• economic growth – we want rural businesses to make a contribution to national growth
  • talking directly to rural communities – we want them to know we’re on their side
  • quality of life – we want people in the country to have fair access to public services

Read the ‘Rural statement’ in full.

Appendix 3: Rural Community Action Network

This was a supporting detail page of the main policy document.

Defra funds the Rural Community Action Network (RCAN). This is a network of 38 charitable local development agencies across England.

RCAN keeps Defra current with local knowledge from rural areas. RCAN is run by the national umbrella organisation ACRE (Action with Communities in Rural England).

ACRE and RCAN work together to help maintain a ‘healthy rural sector’ that is ‘well-connected to policy and decision-makers.’

Appendix 4: rural proofing

This was a supporting detail page of the main policy document.

Living in a rural community can bring some unique challenges. These can include:

  • living a long way from economic centres

  • living a long way from essential services

  • lack of affordable housing

  • limited local amenities such as shops, post offices and pubs

The government recognises these challenges. We’re committed to making sure all our policies and programmes work well for rural communities as they do for people living in towns. This is called ‘rural proofing.’

Defra provides guidance and support for other government departments in rural proofing their policies. We can advise policy makers from other departments on the possible impact of new policies on rural areas.

For example:

  • a policy intending to get children walking to school might be hard to achieve in the country, where the school could be many miles away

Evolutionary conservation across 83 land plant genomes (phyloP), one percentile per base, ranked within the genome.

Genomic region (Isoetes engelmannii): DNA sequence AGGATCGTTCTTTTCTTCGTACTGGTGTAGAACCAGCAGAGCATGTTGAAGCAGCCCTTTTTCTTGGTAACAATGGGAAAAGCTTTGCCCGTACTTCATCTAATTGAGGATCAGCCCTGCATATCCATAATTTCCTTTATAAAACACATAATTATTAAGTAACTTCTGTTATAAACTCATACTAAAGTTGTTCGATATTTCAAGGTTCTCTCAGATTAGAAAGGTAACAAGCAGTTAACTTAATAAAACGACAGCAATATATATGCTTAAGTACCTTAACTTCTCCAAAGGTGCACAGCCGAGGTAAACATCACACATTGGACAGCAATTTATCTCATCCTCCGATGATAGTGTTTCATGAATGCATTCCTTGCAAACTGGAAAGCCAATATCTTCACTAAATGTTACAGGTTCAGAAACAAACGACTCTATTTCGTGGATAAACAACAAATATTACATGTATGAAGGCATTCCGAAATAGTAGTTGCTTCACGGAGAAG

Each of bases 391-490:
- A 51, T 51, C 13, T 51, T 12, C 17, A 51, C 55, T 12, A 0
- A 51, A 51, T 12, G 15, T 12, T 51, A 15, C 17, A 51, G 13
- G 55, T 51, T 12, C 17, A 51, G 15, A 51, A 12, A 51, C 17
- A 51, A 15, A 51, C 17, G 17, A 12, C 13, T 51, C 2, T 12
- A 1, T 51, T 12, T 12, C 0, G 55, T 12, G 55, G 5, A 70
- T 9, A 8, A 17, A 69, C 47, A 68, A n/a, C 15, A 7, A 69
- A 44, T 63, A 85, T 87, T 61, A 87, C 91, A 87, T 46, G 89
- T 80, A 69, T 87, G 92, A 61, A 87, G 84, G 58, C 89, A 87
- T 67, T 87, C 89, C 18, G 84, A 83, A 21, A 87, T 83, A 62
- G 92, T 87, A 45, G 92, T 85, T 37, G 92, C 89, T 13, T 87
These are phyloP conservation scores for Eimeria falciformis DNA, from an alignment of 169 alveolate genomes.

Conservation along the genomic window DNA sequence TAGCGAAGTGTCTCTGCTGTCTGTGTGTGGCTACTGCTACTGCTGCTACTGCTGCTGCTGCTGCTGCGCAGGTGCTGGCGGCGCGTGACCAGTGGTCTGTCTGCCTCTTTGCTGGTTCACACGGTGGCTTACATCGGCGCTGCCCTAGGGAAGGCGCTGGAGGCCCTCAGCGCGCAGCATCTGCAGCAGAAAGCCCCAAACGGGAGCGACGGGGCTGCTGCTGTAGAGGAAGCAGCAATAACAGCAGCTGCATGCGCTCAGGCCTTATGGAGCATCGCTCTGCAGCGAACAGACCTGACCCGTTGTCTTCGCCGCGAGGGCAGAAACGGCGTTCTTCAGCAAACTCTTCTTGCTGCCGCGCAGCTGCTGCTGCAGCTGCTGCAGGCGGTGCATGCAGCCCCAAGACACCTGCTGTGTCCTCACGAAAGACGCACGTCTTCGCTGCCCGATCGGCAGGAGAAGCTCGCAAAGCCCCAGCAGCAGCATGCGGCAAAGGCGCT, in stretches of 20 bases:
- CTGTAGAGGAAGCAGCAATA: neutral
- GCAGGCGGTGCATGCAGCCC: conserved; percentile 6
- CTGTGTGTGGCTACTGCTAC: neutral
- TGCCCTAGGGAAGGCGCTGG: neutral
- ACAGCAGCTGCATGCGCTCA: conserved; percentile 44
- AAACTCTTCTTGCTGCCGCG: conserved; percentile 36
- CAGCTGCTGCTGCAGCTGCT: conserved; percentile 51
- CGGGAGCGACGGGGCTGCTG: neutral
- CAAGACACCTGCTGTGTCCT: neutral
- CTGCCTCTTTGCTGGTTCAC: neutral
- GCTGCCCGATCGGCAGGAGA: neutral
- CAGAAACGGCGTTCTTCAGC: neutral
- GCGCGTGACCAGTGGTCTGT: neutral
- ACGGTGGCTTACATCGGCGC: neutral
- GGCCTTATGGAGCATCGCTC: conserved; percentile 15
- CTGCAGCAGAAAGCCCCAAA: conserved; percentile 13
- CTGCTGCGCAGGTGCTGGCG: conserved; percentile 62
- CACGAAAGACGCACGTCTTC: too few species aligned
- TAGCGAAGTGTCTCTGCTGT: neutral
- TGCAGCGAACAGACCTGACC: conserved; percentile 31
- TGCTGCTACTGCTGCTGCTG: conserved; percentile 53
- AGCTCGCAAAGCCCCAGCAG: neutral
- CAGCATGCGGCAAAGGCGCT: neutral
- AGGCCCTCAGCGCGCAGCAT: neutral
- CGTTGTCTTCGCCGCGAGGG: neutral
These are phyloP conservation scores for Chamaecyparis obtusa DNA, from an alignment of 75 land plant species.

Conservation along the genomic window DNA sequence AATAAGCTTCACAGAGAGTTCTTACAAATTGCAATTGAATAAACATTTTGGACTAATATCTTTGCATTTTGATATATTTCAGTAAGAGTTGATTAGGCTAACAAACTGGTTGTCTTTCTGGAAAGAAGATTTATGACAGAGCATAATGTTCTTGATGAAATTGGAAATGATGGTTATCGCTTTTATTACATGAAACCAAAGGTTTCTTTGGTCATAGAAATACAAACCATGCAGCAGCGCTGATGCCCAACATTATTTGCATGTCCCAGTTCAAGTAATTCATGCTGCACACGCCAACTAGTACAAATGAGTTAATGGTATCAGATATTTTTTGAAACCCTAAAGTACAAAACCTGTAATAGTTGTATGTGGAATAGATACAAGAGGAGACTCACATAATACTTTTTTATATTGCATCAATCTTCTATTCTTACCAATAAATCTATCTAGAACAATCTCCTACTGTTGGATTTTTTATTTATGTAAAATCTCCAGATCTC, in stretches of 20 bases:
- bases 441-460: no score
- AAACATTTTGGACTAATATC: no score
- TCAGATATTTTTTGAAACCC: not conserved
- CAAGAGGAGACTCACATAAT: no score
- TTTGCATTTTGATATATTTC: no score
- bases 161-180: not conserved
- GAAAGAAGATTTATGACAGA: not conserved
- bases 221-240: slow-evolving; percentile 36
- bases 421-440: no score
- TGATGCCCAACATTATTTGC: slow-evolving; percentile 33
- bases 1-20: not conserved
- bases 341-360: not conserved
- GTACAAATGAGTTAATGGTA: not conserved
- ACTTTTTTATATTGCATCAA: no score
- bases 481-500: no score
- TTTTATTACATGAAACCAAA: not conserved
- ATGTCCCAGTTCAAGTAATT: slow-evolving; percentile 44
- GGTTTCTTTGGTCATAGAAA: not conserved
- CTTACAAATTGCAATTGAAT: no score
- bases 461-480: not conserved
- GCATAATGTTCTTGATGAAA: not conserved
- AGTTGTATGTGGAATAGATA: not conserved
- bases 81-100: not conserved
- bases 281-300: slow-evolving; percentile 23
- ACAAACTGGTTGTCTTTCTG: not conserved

• a policy aimed at reducing carbon emissions may discriminate against rural homes as they are more likely to be off the grid – and dependent on solid fuels

Our rural proofing guidelines, are designed to assist national policy makers with their decision taking and to address the needs and interests of rural communities and businesses in England. We have also produced a shorter guide to rural proofing.

We’ve also published a series of local rural proofing resources aimed at helping people designing local public services.

If you have any questions on rural proofing, please contact the Rural Communities Policy Unit at ruralcommunities@defra.gsi.gov.uk

Appendix 5: Rural and Farming Network

This was a supporting detail page of the main policy document.

The Rural and Farming Network (RFN) is a network of 17 groups across rural England that keep government informed of rural communities’ concerns.

Defra set up the RFN IN 2011, with 17 local groups representing farming, food and rural affairs. The network is a 2-way channel between Defra ministers and rural communities and businesses.

RFN groups are able to raise important issues right at the heart of government. This can help make policies more rural-friendly.

The network helps check that new policies - at both national and local level - are ‘rural proofed’. This means they’re designed to take the needs of the countryside and the people who live there into account.

To find the group that represents your local area, please take a look at the map of the RFN areas.

Defra ministers have launched a national campaign of Rural Roadshows to make sure that people in rural areas can make their voices heard across government.

Ministers meet with the local RFN as part of each roadshow.